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Trump rips governor of Puerto Rico, San Juan mayor

President Trump on Thursday ripped the embattled governor of Puerto Rico, joining a growing chorus of critics that includes entertainer Ricky Martin and Boston Red Sox manager Alex Cora.
The commander-in-chief also took a shot at San Juan Mayor Carmen Yulin Cruz, whom he has feuded with since Hurricane Maria devastated the US commonwealth in September 2017.
“A lot of bad things are happening in Puerto Rico. The Governor is under siege, the Mayor of San Juan is a despicable and incompetent person who I wouldn’t trust under any circumstance, and the United States Congress foolishly gave 92 Billion Dollars for hurricane relief, much of which was squandered away or wasted, never to be seen again,” the president wrote on Twitter.
“This is more than twice the amount given to Texas & Florida combined. I know the people of Puerto Rico well, and they are great. But much of their leadership is corrupt, & robbing the U.S. Government blind!”
Gov. Ricardo Roselló has been under fire since it was revealed by Puerto Rico’s Center for Investigative Journalism that he and other top officials had made sexist and other offensive remarks in text messages.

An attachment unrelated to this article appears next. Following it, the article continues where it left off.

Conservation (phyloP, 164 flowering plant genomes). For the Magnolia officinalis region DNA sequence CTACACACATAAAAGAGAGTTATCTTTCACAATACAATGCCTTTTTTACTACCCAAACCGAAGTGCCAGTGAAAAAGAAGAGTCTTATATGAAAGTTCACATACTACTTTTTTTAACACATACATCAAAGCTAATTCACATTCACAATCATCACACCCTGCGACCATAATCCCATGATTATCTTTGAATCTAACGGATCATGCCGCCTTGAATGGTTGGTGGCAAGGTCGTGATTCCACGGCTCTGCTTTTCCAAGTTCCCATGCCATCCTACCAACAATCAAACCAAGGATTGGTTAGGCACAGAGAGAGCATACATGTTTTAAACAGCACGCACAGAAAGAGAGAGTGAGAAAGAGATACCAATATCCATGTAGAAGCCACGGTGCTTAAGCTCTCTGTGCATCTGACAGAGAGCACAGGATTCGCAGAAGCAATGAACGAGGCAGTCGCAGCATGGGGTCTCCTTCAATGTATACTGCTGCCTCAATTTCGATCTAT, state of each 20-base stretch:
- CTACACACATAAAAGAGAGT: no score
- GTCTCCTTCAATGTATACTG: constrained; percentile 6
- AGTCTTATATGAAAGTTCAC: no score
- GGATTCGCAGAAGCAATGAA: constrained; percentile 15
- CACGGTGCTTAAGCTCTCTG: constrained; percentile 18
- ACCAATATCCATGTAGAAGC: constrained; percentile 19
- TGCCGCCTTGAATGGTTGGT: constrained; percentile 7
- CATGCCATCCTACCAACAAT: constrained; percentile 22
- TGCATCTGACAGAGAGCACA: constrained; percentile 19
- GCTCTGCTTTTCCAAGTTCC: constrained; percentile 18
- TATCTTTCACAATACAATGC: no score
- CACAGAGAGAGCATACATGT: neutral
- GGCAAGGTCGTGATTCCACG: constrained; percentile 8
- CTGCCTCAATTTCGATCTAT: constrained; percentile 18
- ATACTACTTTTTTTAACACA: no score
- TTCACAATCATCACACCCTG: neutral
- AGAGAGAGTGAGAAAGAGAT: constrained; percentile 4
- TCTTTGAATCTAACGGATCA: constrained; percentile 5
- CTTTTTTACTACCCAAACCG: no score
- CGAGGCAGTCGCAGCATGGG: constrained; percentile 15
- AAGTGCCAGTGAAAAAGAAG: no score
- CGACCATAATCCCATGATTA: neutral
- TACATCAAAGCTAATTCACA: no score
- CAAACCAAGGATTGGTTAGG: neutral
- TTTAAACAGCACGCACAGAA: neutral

In one message, the governor called ex-New York City Council Speaker Melissa Mark-Viverito a “whore”; said that if someone were to murder Yulín Cruz, they “would be doing him a favor”; made homophobic remarks about Martin, and attacked journalists and political opponents.
Thousands have rallied to demand his resignation, and Yulín Cruz applauded the demonstrators on Twitter.
“It is the greatest honor to be part of a society that knows that democracy is not a once every four year exercise but a constant movement towards equality,” she wrote.
Roselló, however, has said he wasn’t going to resign.
Trump has criticized Puerto Rican officials in the past over the hurricane response and the amount of aid the federal government has provided.
Fact checkers say that $41 billion has been allocated and that the island had received $11.2 billion as of April.
The president’s figure is based on an administration calculation of how much will eventually be spent over the next 20 years.
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